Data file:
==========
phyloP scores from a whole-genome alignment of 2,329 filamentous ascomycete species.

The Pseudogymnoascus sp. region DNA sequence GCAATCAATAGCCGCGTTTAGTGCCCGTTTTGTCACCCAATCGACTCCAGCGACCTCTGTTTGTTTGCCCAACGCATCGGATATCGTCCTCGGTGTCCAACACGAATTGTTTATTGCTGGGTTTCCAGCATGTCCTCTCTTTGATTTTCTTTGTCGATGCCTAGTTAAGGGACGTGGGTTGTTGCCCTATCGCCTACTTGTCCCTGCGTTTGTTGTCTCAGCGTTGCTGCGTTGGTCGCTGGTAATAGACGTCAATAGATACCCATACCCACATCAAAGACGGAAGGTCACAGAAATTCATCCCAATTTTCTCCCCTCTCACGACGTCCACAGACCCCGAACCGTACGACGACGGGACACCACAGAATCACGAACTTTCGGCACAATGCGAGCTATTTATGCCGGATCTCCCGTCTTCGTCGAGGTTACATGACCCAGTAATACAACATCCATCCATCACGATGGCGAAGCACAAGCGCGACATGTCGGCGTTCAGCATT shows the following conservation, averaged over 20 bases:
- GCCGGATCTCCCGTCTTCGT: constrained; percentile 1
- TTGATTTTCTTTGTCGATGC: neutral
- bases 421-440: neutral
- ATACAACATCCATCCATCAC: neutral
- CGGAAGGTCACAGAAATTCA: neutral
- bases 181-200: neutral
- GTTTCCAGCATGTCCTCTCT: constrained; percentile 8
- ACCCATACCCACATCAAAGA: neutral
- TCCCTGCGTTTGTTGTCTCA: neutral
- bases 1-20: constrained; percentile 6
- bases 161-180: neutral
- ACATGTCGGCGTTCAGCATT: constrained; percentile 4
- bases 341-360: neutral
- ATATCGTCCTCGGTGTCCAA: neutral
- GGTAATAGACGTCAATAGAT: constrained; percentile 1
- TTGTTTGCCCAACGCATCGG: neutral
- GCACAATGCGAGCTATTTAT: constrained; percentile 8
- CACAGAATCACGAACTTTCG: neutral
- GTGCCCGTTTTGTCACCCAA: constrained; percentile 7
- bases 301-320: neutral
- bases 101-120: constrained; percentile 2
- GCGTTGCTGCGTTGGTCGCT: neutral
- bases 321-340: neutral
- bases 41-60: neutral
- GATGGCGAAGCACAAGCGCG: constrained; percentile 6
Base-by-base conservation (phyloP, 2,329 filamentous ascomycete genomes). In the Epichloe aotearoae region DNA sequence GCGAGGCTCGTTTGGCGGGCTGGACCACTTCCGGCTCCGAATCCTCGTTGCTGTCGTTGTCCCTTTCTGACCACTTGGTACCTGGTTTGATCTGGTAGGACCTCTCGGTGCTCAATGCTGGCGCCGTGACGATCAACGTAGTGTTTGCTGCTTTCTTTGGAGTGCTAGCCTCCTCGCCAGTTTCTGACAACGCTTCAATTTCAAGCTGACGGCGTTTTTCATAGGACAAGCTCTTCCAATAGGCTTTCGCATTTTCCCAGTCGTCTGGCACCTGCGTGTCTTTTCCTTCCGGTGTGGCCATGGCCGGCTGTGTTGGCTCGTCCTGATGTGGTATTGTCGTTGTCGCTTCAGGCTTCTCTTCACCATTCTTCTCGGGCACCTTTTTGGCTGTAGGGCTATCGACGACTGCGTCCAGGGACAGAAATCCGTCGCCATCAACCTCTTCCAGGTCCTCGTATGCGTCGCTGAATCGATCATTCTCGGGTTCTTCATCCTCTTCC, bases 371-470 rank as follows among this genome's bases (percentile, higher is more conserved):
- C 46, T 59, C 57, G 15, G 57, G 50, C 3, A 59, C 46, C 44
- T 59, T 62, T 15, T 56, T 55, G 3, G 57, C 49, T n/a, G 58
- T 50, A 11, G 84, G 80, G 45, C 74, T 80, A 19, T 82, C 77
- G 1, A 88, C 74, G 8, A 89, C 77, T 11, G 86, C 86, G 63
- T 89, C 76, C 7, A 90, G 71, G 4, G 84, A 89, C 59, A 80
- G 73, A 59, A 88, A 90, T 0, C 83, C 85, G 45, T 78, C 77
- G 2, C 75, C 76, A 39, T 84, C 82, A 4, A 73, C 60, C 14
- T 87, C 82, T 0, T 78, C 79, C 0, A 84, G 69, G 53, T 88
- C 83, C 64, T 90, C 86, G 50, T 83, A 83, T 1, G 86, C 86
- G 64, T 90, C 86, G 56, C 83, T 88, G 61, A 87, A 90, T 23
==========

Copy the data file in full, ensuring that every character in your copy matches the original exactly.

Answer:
phyloP scores from a whole-genome alignment of 2,329 filamentous ascomycete species.

The Pseudogymnoascus sp. region DNA sequence GCAATCAATAGCCGCGTTTAGTGCCCGTTTTGTCACCCAATCGACTCCAGCGACCTCTGTTTGTTTGCCCAACGCATCGGATATCGTCCTCGGTGTCCAACACGAATTGTTTATTGCTGGGTTTCCAGCATGTCCTCTCTTTGATTTTCTTTGTCGATGCCTAGTTAAGGGACGTGGGTTGTTGCCCTATCGCCTACTTGTCCCTGCGTTTGTTGTCTCAGCGTTGCTGCGTTGGTCGCTGGTAATAGACGTCAATAGATACCCATACCCACATCAAAGACGGAAGGTCACAGAAATTCATCCCAATTTTCTCCCCTCTCACGACGTCCACAGACCCCGAACCGTACGACGACGGGACACCACAGAATCACGAACTTTCGGCACAATGCGAGCTATTTATGCCGGATCTCCCGTCTTCGTCGAGGTTACATGACCCAGTAATACAACATCCATCCATCACGATGGCGAAGCACAAGCGCGACATGTCGGCGTTCAGCATT shows the following conservation, averaged over 20 bases:
- GCCGGATCTCCCGTCTTCGT: constrained; percentile 1
- TTGATTTTCTTTGTCGATGC: neutral
- bases 421-440: neutral
- ATACAACATCCATCCATCAC: neutral
- CGGAAGGTCACAGAAATTCA: neutral
- bases 181-200: neutral
- GTTTCCAGCATGTCCTCTCT: constrained; percentile 8
- ACCCATACCCACATCAAAGA: neutral
- TCCCTGCGTTTGTTGTCTCA: neutral
- bases 1-20: constrained; percentile 6
- bases 161-180: neutral
- ACATGTCGGCGTTCAGCATT: constrained; percentile 4
- bases 341-360: neutral
- ATATCGTCCTCGGTGTCCAA: neutral
- GGTAATAGACGTCAATAGAT: constrained; percentile 1
- TTGTTTGCCCAACGCATCGG: neutral
- GCACAATGCGAGCTATTTAT: constrained; percentile 8
- CACAGAATCACGAACTTTCG: neutral
- GTGCCCGTTTTGTCACCCAA: constrained; percentile 7
- bases 301-320: neutral
- bases 101-120: constrained; percentile 2
- GCGTTGCTGCGTTGGTCGCT: neutral
- bases 321-340: neutral
- bases 41-60: neutral
- GATGGCGAAGCACAAGCGCG: constrained; percentile 6
Base-by-base conservation (phyloP, 2,329 filamentous ascomycete genomes). In the Epichloe aotearoae region DNA sequence GCGAGGCTCGTTTGGCGGGCTGGACCACTTCCGGCTCCGAATCCTCGTTGCTGTCGTTGTCCCTTTCTGACCACTTGGTACCTGGTTTGATCTGGTAGGACCTCTCGGTGCTCAATGCTGGCGCCGTGACGATCAACGTAGTGTTTGCTGCTTTCTTTGGAGTGCTAGCCTCCTCGCCAGTTTCTGACAACGCTTCAATTTCAAGCTGACGGCGTTTTTCATAGGACAAGCTCTTCCAATAGGCTTTCGCATTTTCCCAGTCGTCTGGCACCTGCGTGTCTTTTCCTTCCGGTGTGGCCATGGCCGGCTGTGTTGGCTCGTCCTGATGTGGTATTGTCGTTGTCGCTTCAGGCTTCTCTTCACCATTCTTCTCGGGCACCTTTTTGGCTGTAGGGCTATCGACGACTGCGTCCAGGGACAGAAATCCGTCGCCATCAACCTCTTCCAGGTCCTCGTATGCGTCGCTGAATCGATCATTCTCGGGTTCTTCATCCTCTTCC, bases 371-470 rank as follows among this genome's bases (percentile, higher is more conserved):
- C 46, T 59, C 57, G 15, G 57, G 50, C 3, A 59, C 46, C 44
- T 59, T 62, T 15, T 56, T 55, G 3, G 57, C 49, T n/a, G 58
- T 50, A 11, G 84, G 80, G 45, C 74, T 80, A 19, T 82, C 77
- G 1, A 88, C 74, G 8, A 89, C 77, T 11, G 86, C 86, G 63
- T 89, C 76, C 7, A 90, G 71, G 4, G 84, A 89, C 59, A 80
- G 73, A 59, A 88, A 90, T 0, C 83, C 85, G 45, T 78, C 77
- G 2, C 75, C 76, A 39, T 84, C 82, A 4, A 73, C 60, C 14
- T 87, C 82, T 0, T 78, C 79, C 0, A 84, G 69, G 53, T 88
- C 83, C 64, T 90, C 86, G 50, T 83, A 83, T 1, G 86, C 86
- G 64, T 90, C 86, G 56, C 83, T 88, G 61, A 87, A 90, T 23